March 14, 2017
Rutte vs Wilders
The Dutch general election is tomorrow, and just yesterday Mark Rutte and Geert Wilders faced off in a TV debate. The two men, who have framed the election as a two-horse race, refused to take part in two previous debates with other party leaders. This was at a time when Wilders' far-right PVV was leading in the polls and the second-tier parties were lagging far behind Rutte's right-liberal VVD. These days the election is much closer.
The debate was spirited, with both candidates talking very fast, writes NRC. Rutte framed the Dutch election as a "quarter-finals against populism" (the semifinals being France, and the final Germany). Wilders, for his part, said he is playing a final against liars who give Dutch money away to Brussels and Africa, writes Volkskrant. The debate focused on the economy, welfare and health care, and immigration. Rutte tried to show that Wilders' policy proposals are no real solutions for the Dutch problems, while Wilders attacked Rutte's personal credibility, which has been eroded by a number of political scandals during his tenure. On immigration, Rutte managed to get Wilders to admit his Quran ban could not be implemented. Rutte also called Wilders' proposal to close the borders a "non-solution". The weekend's diplomatic spat with Turkey also gave Wilders a chance to attack Rutte for putting himself in a position to be blackmailed by the refugee deal.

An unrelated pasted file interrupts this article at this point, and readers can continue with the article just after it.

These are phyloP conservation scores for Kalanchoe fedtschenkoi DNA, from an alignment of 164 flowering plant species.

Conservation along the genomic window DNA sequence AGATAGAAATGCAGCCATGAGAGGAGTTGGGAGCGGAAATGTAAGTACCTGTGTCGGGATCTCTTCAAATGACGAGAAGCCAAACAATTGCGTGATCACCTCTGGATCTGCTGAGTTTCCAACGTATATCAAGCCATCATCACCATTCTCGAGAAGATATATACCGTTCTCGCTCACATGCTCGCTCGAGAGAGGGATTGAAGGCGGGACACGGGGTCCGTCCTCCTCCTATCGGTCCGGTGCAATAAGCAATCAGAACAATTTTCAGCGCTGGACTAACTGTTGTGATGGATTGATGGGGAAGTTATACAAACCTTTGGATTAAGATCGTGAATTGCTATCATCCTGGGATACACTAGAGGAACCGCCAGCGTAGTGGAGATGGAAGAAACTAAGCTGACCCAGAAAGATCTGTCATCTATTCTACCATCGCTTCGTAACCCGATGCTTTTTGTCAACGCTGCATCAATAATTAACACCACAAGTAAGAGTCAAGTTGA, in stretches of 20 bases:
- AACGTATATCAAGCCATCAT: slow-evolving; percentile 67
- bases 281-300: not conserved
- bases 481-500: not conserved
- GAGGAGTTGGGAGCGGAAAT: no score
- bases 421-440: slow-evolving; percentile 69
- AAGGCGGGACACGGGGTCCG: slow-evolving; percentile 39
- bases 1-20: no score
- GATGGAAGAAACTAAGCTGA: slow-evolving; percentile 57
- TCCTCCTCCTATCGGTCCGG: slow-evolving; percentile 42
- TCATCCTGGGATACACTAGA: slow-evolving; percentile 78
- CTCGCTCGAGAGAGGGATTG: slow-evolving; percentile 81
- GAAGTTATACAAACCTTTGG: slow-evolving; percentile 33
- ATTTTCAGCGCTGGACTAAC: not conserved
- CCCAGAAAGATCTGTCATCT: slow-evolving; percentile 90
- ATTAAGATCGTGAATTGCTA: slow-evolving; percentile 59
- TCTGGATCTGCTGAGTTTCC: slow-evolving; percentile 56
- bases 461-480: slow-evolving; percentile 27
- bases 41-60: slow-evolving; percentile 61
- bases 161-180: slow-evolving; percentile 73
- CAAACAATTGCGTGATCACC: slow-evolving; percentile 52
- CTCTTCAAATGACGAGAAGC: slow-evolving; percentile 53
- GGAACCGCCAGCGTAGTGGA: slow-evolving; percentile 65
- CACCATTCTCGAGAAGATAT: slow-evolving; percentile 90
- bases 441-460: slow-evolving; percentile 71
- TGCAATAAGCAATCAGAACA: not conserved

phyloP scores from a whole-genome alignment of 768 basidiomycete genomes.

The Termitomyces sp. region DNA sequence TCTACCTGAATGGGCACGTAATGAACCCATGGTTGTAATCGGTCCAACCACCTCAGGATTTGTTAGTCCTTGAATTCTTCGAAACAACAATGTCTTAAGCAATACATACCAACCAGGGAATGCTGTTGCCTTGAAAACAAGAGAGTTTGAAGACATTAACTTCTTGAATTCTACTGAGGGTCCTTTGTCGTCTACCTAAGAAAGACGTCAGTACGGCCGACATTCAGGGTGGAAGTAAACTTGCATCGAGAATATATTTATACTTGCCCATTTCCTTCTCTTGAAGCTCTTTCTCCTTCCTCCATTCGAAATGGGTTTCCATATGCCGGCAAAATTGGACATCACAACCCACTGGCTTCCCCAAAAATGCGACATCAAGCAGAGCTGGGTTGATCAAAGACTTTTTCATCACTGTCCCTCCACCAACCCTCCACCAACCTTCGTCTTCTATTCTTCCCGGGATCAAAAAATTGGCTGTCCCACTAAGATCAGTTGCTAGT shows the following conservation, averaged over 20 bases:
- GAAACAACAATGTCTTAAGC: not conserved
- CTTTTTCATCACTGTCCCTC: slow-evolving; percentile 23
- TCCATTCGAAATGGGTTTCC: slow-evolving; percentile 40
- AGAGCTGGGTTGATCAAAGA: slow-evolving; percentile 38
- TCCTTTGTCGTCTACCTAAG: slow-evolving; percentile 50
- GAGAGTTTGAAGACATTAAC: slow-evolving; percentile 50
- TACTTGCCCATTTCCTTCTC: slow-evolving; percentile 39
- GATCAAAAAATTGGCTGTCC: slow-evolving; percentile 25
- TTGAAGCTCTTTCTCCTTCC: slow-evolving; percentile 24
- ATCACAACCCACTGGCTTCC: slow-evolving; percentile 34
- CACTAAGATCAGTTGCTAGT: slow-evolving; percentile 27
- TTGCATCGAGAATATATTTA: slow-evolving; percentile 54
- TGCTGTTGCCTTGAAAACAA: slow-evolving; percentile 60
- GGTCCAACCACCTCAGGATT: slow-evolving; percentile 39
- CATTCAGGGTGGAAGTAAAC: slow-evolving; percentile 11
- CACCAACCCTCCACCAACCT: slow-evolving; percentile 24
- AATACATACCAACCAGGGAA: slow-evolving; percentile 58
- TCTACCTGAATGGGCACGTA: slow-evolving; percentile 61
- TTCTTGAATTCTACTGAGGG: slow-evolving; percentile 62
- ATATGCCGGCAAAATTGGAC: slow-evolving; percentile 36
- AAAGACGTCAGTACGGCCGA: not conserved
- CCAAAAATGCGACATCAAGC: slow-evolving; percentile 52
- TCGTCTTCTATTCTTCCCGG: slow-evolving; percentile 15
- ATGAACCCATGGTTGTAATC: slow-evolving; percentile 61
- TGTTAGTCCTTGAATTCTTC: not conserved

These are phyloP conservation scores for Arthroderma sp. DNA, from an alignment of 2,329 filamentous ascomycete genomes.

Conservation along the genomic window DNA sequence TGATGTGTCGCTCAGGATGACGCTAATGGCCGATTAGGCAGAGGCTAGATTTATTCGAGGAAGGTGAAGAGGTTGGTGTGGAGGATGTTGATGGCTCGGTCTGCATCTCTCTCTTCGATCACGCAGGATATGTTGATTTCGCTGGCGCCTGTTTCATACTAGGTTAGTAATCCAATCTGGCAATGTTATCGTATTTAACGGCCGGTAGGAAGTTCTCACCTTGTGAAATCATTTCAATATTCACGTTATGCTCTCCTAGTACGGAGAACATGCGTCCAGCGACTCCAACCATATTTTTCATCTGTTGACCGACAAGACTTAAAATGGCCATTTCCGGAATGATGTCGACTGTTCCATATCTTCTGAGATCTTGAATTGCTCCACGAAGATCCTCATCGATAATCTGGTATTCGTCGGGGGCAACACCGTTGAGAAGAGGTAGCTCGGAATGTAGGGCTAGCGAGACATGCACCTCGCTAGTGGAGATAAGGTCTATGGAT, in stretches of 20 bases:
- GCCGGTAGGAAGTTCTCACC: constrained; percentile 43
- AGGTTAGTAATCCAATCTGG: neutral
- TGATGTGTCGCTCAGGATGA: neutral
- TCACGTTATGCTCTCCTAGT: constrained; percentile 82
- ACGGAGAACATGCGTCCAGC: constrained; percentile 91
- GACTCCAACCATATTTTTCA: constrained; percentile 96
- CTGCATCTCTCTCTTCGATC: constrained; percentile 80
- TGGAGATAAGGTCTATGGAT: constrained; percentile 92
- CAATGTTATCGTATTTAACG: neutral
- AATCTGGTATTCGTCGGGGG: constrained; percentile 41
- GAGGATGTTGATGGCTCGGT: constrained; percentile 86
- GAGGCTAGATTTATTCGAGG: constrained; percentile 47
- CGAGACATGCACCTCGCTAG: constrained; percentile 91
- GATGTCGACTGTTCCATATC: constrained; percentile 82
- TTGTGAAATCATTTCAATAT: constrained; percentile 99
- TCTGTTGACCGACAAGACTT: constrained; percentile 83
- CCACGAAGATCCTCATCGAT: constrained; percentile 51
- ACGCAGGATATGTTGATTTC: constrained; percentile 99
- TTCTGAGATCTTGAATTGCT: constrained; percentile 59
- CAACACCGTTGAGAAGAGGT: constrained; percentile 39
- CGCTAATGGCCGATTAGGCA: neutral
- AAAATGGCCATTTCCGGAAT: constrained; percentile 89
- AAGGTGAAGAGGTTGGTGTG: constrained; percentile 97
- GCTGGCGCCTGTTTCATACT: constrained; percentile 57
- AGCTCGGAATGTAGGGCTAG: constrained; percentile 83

Taking the median of the five major polls as we have done before, Rutte's VVD would come first with 26 seats, followed by Wilders' PVV at 24. The Christian democrats CDA are up to 21, followed by the green left GL at and left-liberal D66 tied at 16. The left SP follow with 14, and the Labour Party PvdA at 11. The rest of the 150 seats go to a smattering of religious and single-issue parties. Currently the first three right-wing parties together can expect to get 71 seats, within the margin of error of the 76 needed for a majority in the Tweede Kamer. The CDA leader Sybrand Buma has rejected the possibility of an alliance with Wilders, as has Mark Rutte during the campaign and again at yesterday's debate. VVD and CDA were in a government with PVV outside support in 2010-2012, which failed leading to early elections when Wilders refused to sign on to austerity policies.